With Europe now in the midst of an energy crisis, it is high time to diversify the continent's energy strategy [This article originally appeared in Middle East Eye]
Europe is at the brink of war in Ukraine. A continent overly dependent on Russian energy finds it challenging to develop a coherent response to Russian aggression. Meanwhile, reports emerged this week that the Biden administration had reached out to Qatar, the world’s largest liquified natural gas (LNG) producer, to ask whether it might step in to bail out a continent already in an energy crunch.
The fear in Washington is that with an escalation in Ukraine, sanctions against Moscow would hit countries such as Germany, Italy or Poland, even if Russia decided not to use gas exports as a lever of geopolitical power. Considering Qatar’s expansion of its already massive LNG capabilities in the coming years, the small emirate could become a more reliable energy supplier for Europe, with fewer strings attached.
Europe’s demand for gas imports is likely going to increase. Natural gas is seen as a viable transition fuel with a lower carbon footprint than oil or coal, helping Europeans to lower their emissions en route to meeting their short-term climate goals. At the same time, local gas fields in the Netherlands and Norway are levelling off or declining, meaning that even more gas will have to be added to the mix externally.
More than 30 percent of the EU’s imported gas already comes from Russia, with Germany, Moscow’s most dependent customer, importing 40 percent of its gas from there - a share that could increase amid Germany’s plan to bring Gazprom’s controversial Nord Stream 2 pipeline online.
Energy aside, these dependencies create geopolitical dilemmas in Europe and test the cohesion of the continent’s approach towards Russia’s ongoing breaches of international law in Ukraine, human rights abuses against activists in Russia, and large-scale information operations against European civil society.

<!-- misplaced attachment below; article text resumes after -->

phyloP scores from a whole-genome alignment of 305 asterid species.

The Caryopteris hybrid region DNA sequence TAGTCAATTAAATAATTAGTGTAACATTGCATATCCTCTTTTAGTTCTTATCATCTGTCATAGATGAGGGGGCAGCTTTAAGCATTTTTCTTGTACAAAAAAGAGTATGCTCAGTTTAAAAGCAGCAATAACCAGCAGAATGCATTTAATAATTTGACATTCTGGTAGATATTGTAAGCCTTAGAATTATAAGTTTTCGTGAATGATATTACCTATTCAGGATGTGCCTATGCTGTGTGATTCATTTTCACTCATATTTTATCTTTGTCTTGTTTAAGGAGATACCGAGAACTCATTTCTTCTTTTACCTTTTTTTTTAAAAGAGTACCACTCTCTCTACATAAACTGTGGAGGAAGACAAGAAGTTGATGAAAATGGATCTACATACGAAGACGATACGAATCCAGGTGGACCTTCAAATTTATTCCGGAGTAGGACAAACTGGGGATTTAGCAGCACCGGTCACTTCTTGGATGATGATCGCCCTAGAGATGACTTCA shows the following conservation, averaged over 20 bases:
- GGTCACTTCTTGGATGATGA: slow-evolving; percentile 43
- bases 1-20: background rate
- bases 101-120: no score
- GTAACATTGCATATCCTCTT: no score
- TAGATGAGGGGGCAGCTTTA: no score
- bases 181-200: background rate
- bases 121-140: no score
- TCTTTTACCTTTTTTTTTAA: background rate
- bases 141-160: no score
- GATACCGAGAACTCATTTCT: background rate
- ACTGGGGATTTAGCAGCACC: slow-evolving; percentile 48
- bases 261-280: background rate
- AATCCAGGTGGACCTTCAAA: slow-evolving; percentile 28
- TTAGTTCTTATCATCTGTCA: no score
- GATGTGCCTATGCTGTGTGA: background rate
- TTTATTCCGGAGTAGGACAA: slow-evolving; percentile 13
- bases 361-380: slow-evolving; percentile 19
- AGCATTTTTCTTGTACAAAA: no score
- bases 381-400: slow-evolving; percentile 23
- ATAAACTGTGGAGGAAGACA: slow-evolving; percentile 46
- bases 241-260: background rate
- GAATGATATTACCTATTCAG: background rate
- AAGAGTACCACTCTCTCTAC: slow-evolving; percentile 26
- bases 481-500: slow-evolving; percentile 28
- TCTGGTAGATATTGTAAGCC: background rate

The lever of energy has become another tool for Moscow to play hardball and undermine collective action in Europe, as Germany in particular appears to be deviating from a united transatlantic approach.
Meanwhile, as countries such as Germany are on Russia’s pipeline drip, others - such as the UK and Spain - have diversified their energy mix by relying increasingly on LNG imported from Qatar or North America. LNG provides degrees of flexibility as it is transported by tankers which, unlike natural gas that is transported via pipelines, can be redirected to diversify imports and respond to supply slumps.
And while the LNG market has become a lot more competitive, with more suppliers coming online, the small emirate of Qatar remains the leading global powerhouse in the LNG sector.
Qatar revealed plans last year to maintain its pole position in the industry by expanding its production capacity by around 60 percent by 2027. From its current output of 77 million tonnes per year (mtpa), Doha said it aims to reach 126 mtpa in the coming five years. This would leave around 75 mtpa of LNG uncontracted to be sold to new or existing clients, strengthening Qatar’s energy lever of power.
To put this into context, 75 million tons are equivalent to nearly 100 billion cubic metres (bcm) of gas - impressive when bearing in mind that the collective LNG capacity of Europe is currently somewhere in the region of 240 bcm per year.
Unlike Russia, Qatar has not used its energy lever for hard-power politics. On the contrary, Qatar has invested in reliable long-term contracts, offering predictability and sustainability away from the volatility of fluctuating market prices.
In a humanitarian gesture, Doha supplied Japan with an additional four million tonnes of LNG in the aftermath of the tsunami that knocked out several nuclear reactors in 2011. And in late 2021, Qatar redirected four LNG tankers to post-Brexit Britain to soften the impact of the energy crisis caused by a post-Covid-19 global economic recovery.
For Qatar, the energy lever is a means of soft power. It fits nicely into its existing soft power portfolio as a regional arbiter and broker of peace. As a small state in an unstable environment, Qatar is trying to create interdependencies that ultimately provide it with security. Thus, unlike Russia, it is not interested in exploiting dependencies unilaterally in hard-power politics.
On the contrary, Qatar does not politicise its energy supplies. During the blockade imposed against Doha by Saudi Arabia, the UAE and other neighbours between 2017 and 2021, Qatar remained committed to keeping the Dolphin pipeline operational, feeding Abu Dhabi and Dubai with vital gas supplies.
With Europe now in the midst of an energy crisis that has seen gas prices soar five-fold year on year, it is time for European partners to expand the continent’s LNG infrastructure as a first step towards softening the pipeline addiction. While Qatar may be happy in principle to support its western partners in case of war in Ukraine, European partners should seize the opportunities provided by the Gulf state to diversify the continent’s energy strategy.